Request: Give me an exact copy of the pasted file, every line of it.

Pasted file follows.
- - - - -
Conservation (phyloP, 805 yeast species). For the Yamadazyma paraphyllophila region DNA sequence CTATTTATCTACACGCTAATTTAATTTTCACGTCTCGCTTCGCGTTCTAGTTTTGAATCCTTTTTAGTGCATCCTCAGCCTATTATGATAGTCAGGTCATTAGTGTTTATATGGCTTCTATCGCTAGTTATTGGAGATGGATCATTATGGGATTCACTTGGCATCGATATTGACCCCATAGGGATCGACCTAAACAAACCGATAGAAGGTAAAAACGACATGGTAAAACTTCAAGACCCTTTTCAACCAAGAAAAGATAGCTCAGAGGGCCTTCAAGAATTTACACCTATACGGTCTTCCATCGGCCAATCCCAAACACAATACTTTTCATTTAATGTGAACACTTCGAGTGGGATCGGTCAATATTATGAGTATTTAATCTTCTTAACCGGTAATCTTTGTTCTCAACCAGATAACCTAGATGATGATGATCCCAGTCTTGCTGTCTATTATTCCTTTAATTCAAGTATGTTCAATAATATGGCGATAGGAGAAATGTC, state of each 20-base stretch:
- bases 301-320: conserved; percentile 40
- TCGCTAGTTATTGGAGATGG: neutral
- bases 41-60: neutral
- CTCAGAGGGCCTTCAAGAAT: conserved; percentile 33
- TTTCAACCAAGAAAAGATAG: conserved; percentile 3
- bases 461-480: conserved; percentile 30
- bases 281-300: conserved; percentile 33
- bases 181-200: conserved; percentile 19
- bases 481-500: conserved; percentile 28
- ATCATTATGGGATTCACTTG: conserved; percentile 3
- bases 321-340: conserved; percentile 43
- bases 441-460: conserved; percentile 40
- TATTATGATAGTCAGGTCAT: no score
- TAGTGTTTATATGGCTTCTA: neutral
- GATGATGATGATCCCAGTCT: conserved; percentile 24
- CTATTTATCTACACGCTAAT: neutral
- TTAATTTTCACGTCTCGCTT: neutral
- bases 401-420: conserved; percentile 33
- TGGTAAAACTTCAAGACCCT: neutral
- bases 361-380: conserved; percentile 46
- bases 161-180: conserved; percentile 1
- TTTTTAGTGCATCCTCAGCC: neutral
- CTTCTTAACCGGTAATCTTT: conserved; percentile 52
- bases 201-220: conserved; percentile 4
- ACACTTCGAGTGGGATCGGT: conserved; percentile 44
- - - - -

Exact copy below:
Conservation (phyloP, 805 yeast species). For the Yamadazyma paraphyllophila region DNA sequence CTATTTATCTACACGCTAATTTAATTTTCACGTCTCGCTTCGCGTTCTAGTTTTGAATCCTTTTTAGTGCATCCTCAGCCTATTATGATAGTCAGGTCATTAGTGTTTATATGGCTTCTATCGCTAGTTATTGGAGATGGATCATTATGGGATTCACTTGGCATCGATATTGACCCCATAGGGATCGACCTAAACAAACCGATAGAAGGTAAAAACGACATGGTAAAACTTCAAGACCCTTTTCAACCAAGAAAAGATAGCTCAGAGGGCCTTCAAGAATTTACACCTATACGGTCTTCCATCGGCCAATCCCAAACACAATACTTTTCATTTAATGTGAACACTTCGAGTGGGATCGGTCAATATTATGAGTATTTAATCTTCTTAACCGGTAATCTTTGTTCTCAACCAGATAACCTAGATGATGATGATCCCAGTCTTGCTGTCTATTATTCCTTTAATTCAAGTATGTTCAATAATATGGCGATAGGAGAAATGTC, state of each 20-base stretch:
- bases 301-320: conserved; percentile 40
- TCGCTAGTTATTGGAGATGG: neutral
- bases 41-60: neutral
- CTCAGAGGGCCTTCAAGAAT: conserved; percentile 33
- TTTCAACCAAGAAAAGATAG: conserved; percentile 3
- bases 461-480: conserved; percentile 30
- bases 281-300: conserved; percentile 33
- bases 181-200: conserved; percentile 19
- bases 481-500: conserved; percentile 28
- ATCATTATGGGATTCACTTG: conserved; percentile 3
- bases 321-340: conserved; percentile 43
- bases 441-460: conserved; percentile 40
- TATTATGATAGTCAGGTCAT: no score
- TAGTGTTTATATGGCTTCTA: neutral
- GATGATGATGATCCCAGTCT: conserved; percentile 24
- CTATTTATCTACACGCTAAT: neutral
- TTAATTTTCACGTCTCGCTT: neutral
- bases 401-420: conserved; percentile 33
- TGGTAAAACTTCAAGACCCT: neutral
- bases 361-380: conserved; percentile 46
- bases 161-180: conserved; percentile 1
- TTTTTAGTGCATCCTCAGCC: neutral
- CTTCTTAACCGGTAATCTTT: conserved; percentile 52
- bases 201-220: conserved; percentile 4
- ACACTTCGAGTGGGATCGGT: conserved; percentile 44